It is really late at night. And it’s cold as heck. And my pool heater in Beverly Hills is not working right and I am tired.
But, I am not throwing a fit. I am not yelling at anyone. I have every right to be cranky. I drove all the way down from Rancho Mirage with barely a break. I did that after an emotional meal with my pal, J., a hero of modern warfare. He’s an infantry sergeant in the U.S. Army. He has been in Afghanistan twice and Iraq three times. He’s been rocketed, sniped at, mortared, attacked with IED’s, and he’s tough as nails.
He told me not any of those things is as upsetting as dealing with his surly 9-year-old son. “He raises my blood pressure so much I don’t think I can survive much longer.”
I counseled him about love and patience as we ate our steaks at Morningside. I told him to get a dog and walk the dog together. It must be incredibly tough on families when a dad is deployed five out of the last nine years. And we civilians complain when our steak is overcooked.
I’ll say it until my dying day: No nation in the world has fighting men and women and their families like ours, and we have to value them as if our lives depend on them — because they do. The military wife in particular is the backbone of the nation.
Anyway, I am not throwing any fits tonight because I have a new vow: I am going to try to be more like Joseph Cotten. He is my very favorite actor. He was a courtly, polite, self-effacing good guy who never got the girl but was always good natured about it.
If you want to see how to act as a human being, see him in The Third Man” or Since You Went Away. Calm and self-confident and doesn’t take himself too seriously. That’s Joseph Cotten. He was from a good family in Virginia — and wow, does it show. He reminds me (and my smart sister) of our childhood friend and neighbor (and my idol), David Scull.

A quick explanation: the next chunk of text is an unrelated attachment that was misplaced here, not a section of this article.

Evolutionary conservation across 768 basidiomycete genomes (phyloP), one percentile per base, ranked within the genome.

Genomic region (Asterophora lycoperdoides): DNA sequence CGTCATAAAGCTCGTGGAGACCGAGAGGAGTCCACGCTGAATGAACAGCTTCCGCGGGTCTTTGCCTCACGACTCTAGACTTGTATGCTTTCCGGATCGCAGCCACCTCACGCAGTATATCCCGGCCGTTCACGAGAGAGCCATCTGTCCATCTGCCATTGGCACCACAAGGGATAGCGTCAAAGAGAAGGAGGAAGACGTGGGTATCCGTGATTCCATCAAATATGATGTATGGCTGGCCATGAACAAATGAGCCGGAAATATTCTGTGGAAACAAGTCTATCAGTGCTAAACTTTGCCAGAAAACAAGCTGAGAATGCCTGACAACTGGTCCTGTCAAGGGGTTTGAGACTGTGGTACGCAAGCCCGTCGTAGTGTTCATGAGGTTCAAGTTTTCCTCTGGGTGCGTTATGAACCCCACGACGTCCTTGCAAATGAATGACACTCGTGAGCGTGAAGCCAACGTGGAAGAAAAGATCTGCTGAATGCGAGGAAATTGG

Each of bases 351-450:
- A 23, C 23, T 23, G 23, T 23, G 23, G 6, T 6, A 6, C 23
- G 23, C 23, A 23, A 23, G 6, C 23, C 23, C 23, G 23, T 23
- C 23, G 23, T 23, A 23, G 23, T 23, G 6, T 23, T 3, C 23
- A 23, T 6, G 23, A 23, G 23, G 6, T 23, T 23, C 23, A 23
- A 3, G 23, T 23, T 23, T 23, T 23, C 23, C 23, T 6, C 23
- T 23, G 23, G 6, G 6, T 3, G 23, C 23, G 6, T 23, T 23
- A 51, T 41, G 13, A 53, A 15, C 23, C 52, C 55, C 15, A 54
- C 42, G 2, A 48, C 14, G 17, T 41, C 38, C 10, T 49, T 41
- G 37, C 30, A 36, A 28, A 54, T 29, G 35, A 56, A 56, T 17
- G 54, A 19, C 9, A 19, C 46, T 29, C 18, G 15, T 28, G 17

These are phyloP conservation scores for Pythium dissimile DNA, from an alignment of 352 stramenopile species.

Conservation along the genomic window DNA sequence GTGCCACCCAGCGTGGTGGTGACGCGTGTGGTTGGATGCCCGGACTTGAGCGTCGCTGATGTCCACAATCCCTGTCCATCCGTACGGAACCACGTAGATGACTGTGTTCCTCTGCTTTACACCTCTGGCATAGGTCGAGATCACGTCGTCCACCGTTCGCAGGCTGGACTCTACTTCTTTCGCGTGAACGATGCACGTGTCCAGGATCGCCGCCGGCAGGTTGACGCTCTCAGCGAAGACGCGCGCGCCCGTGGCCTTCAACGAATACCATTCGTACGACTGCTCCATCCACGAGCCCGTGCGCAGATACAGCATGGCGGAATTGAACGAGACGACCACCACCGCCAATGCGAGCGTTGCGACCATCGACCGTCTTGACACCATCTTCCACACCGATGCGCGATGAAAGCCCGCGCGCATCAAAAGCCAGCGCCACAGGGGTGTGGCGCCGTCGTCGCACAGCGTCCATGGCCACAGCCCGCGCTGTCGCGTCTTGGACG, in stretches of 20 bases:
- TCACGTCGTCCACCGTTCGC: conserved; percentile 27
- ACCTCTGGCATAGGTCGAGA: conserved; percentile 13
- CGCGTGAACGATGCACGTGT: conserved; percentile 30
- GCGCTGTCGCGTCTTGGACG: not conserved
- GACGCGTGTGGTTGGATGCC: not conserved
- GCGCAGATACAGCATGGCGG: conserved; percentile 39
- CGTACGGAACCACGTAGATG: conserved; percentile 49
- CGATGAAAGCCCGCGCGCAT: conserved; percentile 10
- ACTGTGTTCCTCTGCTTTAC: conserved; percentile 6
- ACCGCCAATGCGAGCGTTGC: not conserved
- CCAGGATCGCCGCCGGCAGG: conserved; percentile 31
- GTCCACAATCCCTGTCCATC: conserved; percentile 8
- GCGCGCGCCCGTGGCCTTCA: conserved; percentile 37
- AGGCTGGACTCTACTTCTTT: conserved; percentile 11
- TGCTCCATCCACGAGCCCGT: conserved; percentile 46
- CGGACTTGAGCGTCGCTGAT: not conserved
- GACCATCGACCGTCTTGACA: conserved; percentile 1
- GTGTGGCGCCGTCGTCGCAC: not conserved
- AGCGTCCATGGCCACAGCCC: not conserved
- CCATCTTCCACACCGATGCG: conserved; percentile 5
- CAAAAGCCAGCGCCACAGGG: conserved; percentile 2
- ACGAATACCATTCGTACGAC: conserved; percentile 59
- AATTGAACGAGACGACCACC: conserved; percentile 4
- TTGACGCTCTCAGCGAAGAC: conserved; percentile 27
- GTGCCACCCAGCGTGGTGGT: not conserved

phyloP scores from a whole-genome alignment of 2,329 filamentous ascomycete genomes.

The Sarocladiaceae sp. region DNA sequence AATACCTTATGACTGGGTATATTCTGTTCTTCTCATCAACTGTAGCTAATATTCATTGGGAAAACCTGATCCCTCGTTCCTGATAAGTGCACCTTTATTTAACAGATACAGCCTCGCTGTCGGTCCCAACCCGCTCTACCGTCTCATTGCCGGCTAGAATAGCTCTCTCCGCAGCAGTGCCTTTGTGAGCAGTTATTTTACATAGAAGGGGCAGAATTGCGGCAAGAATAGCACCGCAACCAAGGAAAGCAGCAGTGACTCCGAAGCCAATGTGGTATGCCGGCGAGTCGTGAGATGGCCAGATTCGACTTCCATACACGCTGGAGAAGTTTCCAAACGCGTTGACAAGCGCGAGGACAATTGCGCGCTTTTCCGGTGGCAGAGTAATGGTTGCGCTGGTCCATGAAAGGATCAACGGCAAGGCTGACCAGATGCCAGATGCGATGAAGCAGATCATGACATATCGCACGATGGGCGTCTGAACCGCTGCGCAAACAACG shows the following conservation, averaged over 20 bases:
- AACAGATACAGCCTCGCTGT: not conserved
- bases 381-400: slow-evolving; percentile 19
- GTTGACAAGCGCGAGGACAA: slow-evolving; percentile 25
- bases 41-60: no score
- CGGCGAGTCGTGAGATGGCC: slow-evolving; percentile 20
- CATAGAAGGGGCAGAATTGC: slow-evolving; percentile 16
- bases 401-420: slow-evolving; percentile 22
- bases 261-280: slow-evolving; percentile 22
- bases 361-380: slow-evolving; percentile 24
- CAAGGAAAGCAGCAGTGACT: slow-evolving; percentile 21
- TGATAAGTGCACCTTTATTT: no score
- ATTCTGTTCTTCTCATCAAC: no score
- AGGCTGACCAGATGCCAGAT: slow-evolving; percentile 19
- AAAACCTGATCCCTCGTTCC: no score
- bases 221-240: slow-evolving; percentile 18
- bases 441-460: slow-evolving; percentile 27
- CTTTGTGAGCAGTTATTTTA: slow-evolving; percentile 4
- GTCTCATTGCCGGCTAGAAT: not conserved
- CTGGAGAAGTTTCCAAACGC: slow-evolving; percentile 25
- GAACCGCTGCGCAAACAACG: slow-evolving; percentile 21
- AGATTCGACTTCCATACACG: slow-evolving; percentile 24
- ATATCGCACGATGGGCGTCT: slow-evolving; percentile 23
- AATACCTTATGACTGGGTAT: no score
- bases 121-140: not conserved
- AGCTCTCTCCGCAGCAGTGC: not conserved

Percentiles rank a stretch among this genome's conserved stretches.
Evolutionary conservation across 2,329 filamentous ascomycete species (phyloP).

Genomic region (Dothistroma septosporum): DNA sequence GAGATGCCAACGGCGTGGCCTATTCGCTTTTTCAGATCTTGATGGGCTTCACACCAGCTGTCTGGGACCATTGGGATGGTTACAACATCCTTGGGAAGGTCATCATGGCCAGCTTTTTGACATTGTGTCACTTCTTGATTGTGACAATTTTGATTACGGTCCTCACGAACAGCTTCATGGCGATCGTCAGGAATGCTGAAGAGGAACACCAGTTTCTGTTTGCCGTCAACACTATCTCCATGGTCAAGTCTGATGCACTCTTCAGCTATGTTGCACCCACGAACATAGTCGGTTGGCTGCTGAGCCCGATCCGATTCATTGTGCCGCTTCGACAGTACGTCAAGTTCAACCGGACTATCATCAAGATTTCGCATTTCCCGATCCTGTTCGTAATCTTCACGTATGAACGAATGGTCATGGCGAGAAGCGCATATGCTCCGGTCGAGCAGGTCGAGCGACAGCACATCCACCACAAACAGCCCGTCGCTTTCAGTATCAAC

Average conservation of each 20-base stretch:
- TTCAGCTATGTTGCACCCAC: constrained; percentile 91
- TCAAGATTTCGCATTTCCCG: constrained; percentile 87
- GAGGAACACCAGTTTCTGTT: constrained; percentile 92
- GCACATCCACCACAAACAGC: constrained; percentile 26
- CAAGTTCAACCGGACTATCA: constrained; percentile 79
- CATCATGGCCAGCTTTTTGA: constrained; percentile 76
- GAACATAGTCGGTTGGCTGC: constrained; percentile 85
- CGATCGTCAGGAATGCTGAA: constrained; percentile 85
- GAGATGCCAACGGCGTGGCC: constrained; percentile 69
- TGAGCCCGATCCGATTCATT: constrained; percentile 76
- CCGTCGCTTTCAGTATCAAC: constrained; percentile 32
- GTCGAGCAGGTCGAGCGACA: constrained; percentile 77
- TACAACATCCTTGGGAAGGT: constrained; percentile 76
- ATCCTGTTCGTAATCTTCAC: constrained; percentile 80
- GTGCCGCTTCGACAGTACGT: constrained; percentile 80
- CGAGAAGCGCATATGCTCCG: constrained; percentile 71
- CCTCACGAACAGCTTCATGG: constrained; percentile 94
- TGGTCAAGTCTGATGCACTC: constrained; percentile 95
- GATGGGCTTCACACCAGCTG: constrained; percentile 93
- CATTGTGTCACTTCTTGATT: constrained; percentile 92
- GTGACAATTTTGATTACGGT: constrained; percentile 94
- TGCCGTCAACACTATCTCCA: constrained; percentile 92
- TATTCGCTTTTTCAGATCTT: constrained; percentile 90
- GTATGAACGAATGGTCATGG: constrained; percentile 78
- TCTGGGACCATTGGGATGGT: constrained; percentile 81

Mr. Cotten has been gone for a long time but he lives in my mind and I am going to seek to act like him for as long as I can. When all else fails, act like Joseph Cotten. I know, he didn’t look even a bit like me. No matter. I want to be him.
No more of rash, unthinking, quick to worry Ben Stein. From now on, I’m Joseph Cotten.
This reminds me that when I was in Palm Desert yesterday in my endless and unsuccessful quest for new dishes, a handsome older couple came up to me and greeted me. The husband knew my work well, the wife not so much. The husband explained about me to his wife, “Ben has really strong Christian values,” he said and patted me on my back.
I didn’t know quite what to say about that but I quickly realized it was an extravagant compliment, so I took his hand and thanked him and wished them both a happy new year, with a smile. That’s what Joseph Cotten would have done.
A few minutes later, I saw my dream girl, Sierra, the T-Mobile sales woman, who is some day going to show me how to work a “smart phone.” If she can do that, I can be happy. I just know it. Joseph Cotten with a smart phone. Sierra, with electrifying red hair, asked me if I could make her a star in Hollywood.
“Frankly, no,” I said.
“That’s okay,” she said, “you’re a cute old guy.”
That reminds me that Joseph Cotten played an old, alcoholic, dying man in Citizen Kane. At that time Cotten was probably not even thirty. Can you believe that Citizen Kane and Gone With the Wind were made within months of each other in 1938-39, when World War II was already started and Dachau was up and running? What a world that was. Now, we have movies about passing gas. And some people say voters should not have to show photo ID. It’s just unbelievable. What a world we live in now. What a fall was this.
Well, Joseph Cotten wouldn’t take it that seriously and neither will I.
Ben Stein is a writer, actor, economist, and lawyer living in Beverly Hills and Malibu. He writes “Ben Stein’s Diary” for every issue of The American Spectator.
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